EPA’s summary page on the TCE Risk Evaluation includes links to many subsets of their evaluation, https://www.epa.gov/assessing-and-managing-chemicals-under-tsca/final-risk-evaluation-trichloroethylene#documents

March 23, 2019. Life In The Plume: IBM’s Pollution Haunts a Village. The Post Standard, Syracuse NY.

“…toxic vapors were discovered in 2002… The contamination of Endicott and the cleanup effort by its main polluter, IBM Corp., have established the village as one of the largest known examples of vapor intrusion, a phenomenon in which volatile chemicals creep from far underground into the air of buildings above.”

“The company even built a water treatment plant equipped with $1.3 million air strippers, with two giant silos filled with what look like plastic whiffle balls that expose the water to air so any solvents in it evaporate before it’s treated. The plant was dedicated in 2005 with a ribbon-cutting and a plaque that says, “This water treatment plant was made possible by the generosity of the IBM Corp.”

2012. Forand SP, Lewis-Michl EL, Gomez MI. Adverse Birth Outcomes and Maternal Exposure to Trichloroethylene and Tetrachloroethylene through Soil Vapor Intrusion in New York. Environmental Health Perspectives 120(4):616-621.

2011. IBM Endicott Site, Health Statistics Review. NY Department of Health. Documents relating to the on-going projects in Endicott may be reviewed, as they become available, at the George F. Johnson Memorial Library, Village of Endicott, 1001 Park Street, Endicott, NY 13760.

2008. Clapp RW and Hoffman K. Cancer mortality in IBM Endicott plant workers, 1969–2001: an update on a NY production plantEnvironmental Health 7:13.

2006. Health consultation: Endicott area investigation: Health statistics review: Cancer and birth outcome analysis, Endicott area, town of Union, Broome County, New York. By the Agency for Toxic Substances and Disease Registry. HERO ID 730426. Technical Report.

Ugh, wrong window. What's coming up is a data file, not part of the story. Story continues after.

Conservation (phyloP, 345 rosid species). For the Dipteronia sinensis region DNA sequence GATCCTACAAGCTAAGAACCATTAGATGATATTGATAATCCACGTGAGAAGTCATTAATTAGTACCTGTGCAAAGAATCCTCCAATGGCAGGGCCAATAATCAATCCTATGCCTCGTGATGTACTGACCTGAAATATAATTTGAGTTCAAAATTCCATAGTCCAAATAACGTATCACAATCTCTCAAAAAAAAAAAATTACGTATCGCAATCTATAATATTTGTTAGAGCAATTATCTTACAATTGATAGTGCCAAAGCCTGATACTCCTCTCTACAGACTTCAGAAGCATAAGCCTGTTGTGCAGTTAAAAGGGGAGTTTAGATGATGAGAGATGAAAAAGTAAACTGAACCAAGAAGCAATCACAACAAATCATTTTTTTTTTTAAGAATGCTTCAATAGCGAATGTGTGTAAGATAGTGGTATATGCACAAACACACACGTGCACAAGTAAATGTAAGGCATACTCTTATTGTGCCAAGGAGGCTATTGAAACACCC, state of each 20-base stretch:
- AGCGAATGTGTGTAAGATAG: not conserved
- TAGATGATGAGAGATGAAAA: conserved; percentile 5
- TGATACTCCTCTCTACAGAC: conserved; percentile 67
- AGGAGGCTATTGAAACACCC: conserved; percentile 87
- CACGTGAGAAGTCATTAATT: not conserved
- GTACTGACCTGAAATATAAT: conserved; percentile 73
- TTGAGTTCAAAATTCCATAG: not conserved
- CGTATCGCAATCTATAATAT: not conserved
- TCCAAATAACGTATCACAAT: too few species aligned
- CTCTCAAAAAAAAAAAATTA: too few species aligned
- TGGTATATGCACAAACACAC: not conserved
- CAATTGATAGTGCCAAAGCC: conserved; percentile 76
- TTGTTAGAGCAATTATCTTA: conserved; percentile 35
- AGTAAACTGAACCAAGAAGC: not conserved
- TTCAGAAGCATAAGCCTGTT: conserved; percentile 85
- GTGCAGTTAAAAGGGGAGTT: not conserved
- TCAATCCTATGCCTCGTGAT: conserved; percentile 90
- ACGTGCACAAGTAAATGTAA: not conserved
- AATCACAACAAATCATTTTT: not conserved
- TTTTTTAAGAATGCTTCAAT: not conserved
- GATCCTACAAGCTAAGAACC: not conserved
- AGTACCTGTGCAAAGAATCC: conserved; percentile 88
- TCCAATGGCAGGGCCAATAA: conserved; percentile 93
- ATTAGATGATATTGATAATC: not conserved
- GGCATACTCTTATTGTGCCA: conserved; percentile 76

• When data for the two study areas were combined, testicular cancer among males and kidney cancer among males and females combined were significantly elevated.
• When data were grouped by birth defect type, total cardiac defects and major cardiac defects were significantly higher than expected in both study areas combined. Cardiac defects were also significantly elevated in the Eastern study area.
• The incidence of low birth weight was significantly higher than expected in the Eastern area. In addition, the number of term low birth weight births, a subset of low birth weight births, and the number of small for gestational age births were also significantly higher than expected in the Eastern area. The greatest elevations were observed between 1998 and 2002 for each of these outcomes.

2004. IBM Endicott Site, Health Statistics Review: Cancer and Birth Outcome Analysis, Village of Endicott and Endwell, Town of Union, Broome County, NY. A Study Protocol. By the New York State Department of Health, Center for Environmental Health.

Website of the U.S. Environmental Protection Agency:
Hazardous Waste Cleanup: IBM Corporation in Endicott, New York. 
Documents of IBM Corporation-Endicott Site in Endicott, New York

IBM’s Chronology in Endicott